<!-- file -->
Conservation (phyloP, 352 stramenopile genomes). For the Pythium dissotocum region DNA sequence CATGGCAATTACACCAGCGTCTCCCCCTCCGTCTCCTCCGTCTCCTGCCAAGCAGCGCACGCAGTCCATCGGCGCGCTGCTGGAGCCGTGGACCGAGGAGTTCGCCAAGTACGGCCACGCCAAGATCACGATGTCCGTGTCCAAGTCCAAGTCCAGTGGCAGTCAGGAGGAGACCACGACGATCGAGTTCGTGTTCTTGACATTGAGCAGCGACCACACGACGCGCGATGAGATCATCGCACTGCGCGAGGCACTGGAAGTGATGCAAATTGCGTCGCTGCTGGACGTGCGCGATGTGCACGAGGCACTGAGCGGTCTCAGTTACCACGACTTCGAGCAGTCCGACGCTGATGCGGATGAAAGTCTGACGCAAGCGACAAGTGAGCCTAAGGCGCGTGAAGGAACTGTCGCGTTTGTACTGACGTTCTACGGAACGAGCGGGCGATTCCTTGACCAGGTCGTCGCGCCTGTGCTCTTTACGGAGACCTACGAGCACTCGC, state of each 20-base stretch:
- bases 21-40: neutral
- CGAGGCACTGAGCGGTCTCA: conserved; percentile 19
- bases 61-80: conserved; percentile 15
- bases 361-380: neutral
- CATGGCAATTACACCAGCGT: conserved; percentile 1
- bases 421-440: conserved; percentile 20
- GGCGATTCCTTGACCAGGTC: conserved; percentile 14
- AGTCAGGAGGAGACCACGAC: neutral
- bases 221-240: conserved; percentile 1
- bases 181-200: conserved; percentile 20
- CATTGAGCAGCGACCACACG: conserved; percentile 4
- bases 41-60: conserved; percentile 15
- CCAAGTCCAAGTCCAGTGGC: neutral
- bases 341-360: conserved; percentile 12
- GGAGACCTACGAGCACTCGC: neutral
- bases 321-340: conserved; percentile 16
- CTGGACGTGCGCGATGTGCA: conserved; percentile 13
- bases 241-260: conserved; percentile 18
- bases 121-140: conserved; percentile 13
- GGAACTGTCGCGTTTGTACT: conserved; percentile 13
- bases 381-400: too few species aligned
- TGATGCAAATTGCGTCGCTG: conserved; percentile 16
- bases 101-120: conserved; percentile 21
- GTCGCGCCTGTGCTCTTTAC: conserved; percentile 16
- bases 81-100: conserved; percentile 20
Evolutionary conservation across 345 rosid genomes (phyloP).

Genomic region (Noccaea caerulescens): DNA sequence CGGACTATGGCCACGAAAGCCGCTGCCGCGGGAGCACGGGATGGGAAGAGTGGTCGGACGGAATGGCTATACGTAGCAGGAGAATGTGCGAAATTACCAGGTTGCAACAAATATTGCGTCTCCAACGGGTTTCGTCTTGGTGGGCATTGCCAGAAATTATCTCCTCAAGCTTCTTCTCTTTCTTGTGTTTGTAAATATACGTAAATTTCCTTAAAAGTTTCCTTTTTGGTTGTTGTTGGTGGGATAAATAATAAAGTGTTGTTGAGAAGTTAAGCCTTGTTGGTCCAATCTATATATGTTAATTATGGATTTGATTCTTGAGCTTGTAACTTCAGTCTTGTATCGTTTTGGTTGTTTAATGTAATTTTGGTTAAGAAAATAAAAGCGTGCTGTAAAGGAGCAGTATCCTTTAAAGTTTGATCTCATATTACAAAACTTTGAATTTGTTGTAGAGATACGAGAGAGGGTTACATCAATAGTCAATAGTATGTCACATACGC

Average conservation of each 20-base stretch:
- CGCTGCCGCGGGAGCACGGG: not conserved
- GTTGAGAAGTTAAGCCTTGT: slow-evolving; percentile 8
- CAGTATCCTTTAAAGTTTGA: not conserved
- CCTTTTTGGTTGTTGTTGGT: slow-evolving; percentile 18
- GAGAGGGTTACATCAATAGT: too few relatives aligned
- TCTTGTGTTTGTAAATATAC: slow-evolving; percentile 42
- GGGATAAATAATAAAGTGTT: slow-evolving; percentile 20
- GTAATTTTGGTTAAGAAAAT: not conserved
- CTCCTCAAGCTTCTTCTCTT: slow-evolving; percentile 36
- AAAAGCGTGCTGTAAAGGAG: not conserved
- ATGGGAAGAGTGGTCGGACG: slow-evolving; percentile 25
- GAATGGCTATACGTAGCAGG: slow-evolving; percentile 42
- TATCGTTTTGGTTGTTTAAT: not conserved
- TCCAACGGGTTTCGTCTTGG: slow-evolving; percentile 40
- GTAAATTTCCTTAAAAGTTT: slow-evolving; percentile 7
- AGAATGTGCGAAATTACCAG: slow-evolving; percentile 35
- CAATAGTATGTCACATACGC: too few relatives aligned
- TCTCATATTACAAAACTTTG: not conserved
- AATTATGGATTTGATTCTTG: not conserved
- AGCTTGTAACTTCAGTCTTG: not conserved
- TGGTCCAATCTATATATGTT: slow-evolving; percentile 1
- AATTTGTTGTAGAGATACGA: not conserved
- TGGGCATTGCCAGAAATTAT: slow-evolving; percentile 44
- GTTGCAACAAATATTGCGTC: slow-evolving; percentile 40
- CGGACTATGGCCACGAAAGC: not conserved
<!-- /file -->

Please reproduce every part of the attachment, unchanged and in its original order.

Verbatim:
Conservation (phyloP, 352 stramenopile genomes). For the Pythium dissotocum region DNA sequence CATGGCAATTACACCAGCGTCTCCCCCTCCGTCTCCTCCGTCTCCTGCCAAGCAGCGCACGCAGTCCATCGGCGCGCTGCTGGAGCCGTGGACCGAGGAGTTCGCCAAGTACGGCCACGCCAAGATCACGATGTCCGTGTCCAAGTCCAAGTCCAGTGGCAGTCAGGAGGAGACCACGACGATCGAGTTCGTGTTCTTGACATTGAGCAGCGACCACACGACGCGCGATGAGATCATCGCACTGCGCGAGGCACTGGAAGTGATGCAAATTGCGTCGCTGCTGGACGTGCGCGATGTGCACGAGGCACTGAGCGGTCTCAGTTACCACGACTTCGAGCAGTCCGACGCTGATGCGGATGAAAGTCTGACGCAAGCGACAAGTGAGCCTAAGGCGCGTGAAGGAACTGTCGCGTTTGTACTGACGTTCTACGGAACGAGCGGGCGATTCCTTGACCAGGTCGTCGCGCCTGTGCTCTTTACGGAGACCTACGAGCACTCGC, state of each 20-base stretch:
- bases 21-40: neutral
- CGAGGCACTGAGCGGTCTCA: conserved; percentile 19
- bases 61-80: conserved; percentile 15
- bases 361-380: neutral
- CATGGCAATTACACCAGCGT: conserved; percentile 1
- bases 421-440: conserved; percentile 20
- GGCGATTCCTTGACCAGGTC: conserved; percentile 14
- AGTCAGGAGGAGACCACGAC: neutral
- bases 221-240: conserved; percentile 1
- bases 181-200: conserved; percentile 20
- CATTGAGCAGCGACCACACG: conserved; percentile 4
- bases 41-60: conserved; percentile 15
- CCAAGTCCAAGTCCAGTGGC: neutral
- bases 341-360: conserved; percentile 12
- GGAGACCTACGAGCACTCGC: neutral
- bases 321-340: conserved; percentile 16
- CTGGACGTGCGCGATGTGCA: conserved; percentile 13
- bases 241-260: conserved; percentile 18
- bases 121-140: conserved; percentile 13
- GGAACTGTCGCGTTTGTACT: conserved; percentile 13
- bases 381-400: too few species aligned
- TGATGCAAATTGCGTCGCTG: conserved; percentile 16
- bases 101-120: conserved; percentile 21
- GTCGCGCCTGTGCTCTTTAC: conserved; percentile 16
- bases 81-100: conserved; percentile 20
Evolutionary conservation across 345 rosid genomes (phyloP).

Genomic region (Noccaea caerulescens): DNA sequence CGGACTATGGCCACGAAAGCCGCTGCCGCGGGAGCACGGGATGGGAAGAGTGGTCGGACGGAATGGCTATACGTAGCAGGAGAATGTGCGAAATTACCAGGTTGCAACAAATATTGCGTCTCCAACGGGTTTCGTCTTGGTGGGCATTGCCAGAAATTATCTCCTCAAGCTTCTTCTCTTTCTTGTGTTTGTAAATATACGTAAATTTCCTTAAAAGTTTCCTTTTTGGTTGTTGTTGGTGGGATAAATAATAAAGTGTTGTTGAGAAGTTAAGCCTTGTTGGTCCAATCTATATATGTTAATTATGGATTTGATTCTTGAGCTTGTAACTTCAGTCTTGTATCGTTTTGGTTGTTTAATGTAATTTTGGTTAAGAAAATAAAAGCGTGCTGTAAAGGAGCAGTATCCTTTAAAGTTTGATCTCATATTACAAAACTTTGAATTTGTTGTAGAGATACGAGAGAGGGTTACATCAATAGTCAATAGTATGTCACATACGC

Average conservation of each 20-base stretch:
- CGCTGCCGCGGGAGCACGGG: not conserved
- GTTGAGAAGTTAAGCCTTGT: slow-evolving; percentile 8
- CAGTATCCTTTAAAGTTTGA: not conserved
- CCTTTTTGGTTGTTGTTGGT: slow-evolving; percentile 18
- GAGAGGGTTACATCAATAGT: too few relatives aligned
- TCTTGTGTTTGTAAATATAC: slow-evolving; percentile 42
- GGGATAAATAATAAAGTGTT: slow-evolving; percentile 20
- GTAATTTTGGTTAAGAAAAT: not conserved
- CTCCTCAAGCTTCTTCTCTT: slow-evolving; percentile 36
- AAAAGCGTGCTGTAAAGGAG: not conserved
- ATGGGAAGAGTGGTCGGACG: slow-evolving; percentile 25
- GAATGGCTATACGTAGCAGG: slow-evolving; percentile 42
- TATCGTTTTGGTTGTTTAAT: not conserved
- TCCAACGGGTTTCGTCTTGG: slow-evolving; percentile 40
- GTAAATTTCCTTAAAAGTTT: slow-evolving; percentile 7
- AGAATGTGCGAAATTACCAG: slow-evolving; percentile 35
- CAATAGTATGTCACATACGC: too few relatives aligned
- TCTCATATTACAAAACTTTG: not conserved
- AATTATGGATTTGATTCTTG: not conserved
- AGCTTGTAACTTCAGTCTTG: not conserved
- TGGTCCAATCTATATATGTT: slow-evolving; percentile 1
- AATTTGTTGTAGAGATACGA: not conserved
- TGGGCATTGCCAGAAATTAT: slow-evolving; percentile 44
- GTTGCAACAAATATTGCGTC: slow-evolving; percentile 40
- CGGACTATGGCCACGAAAGC: not conserved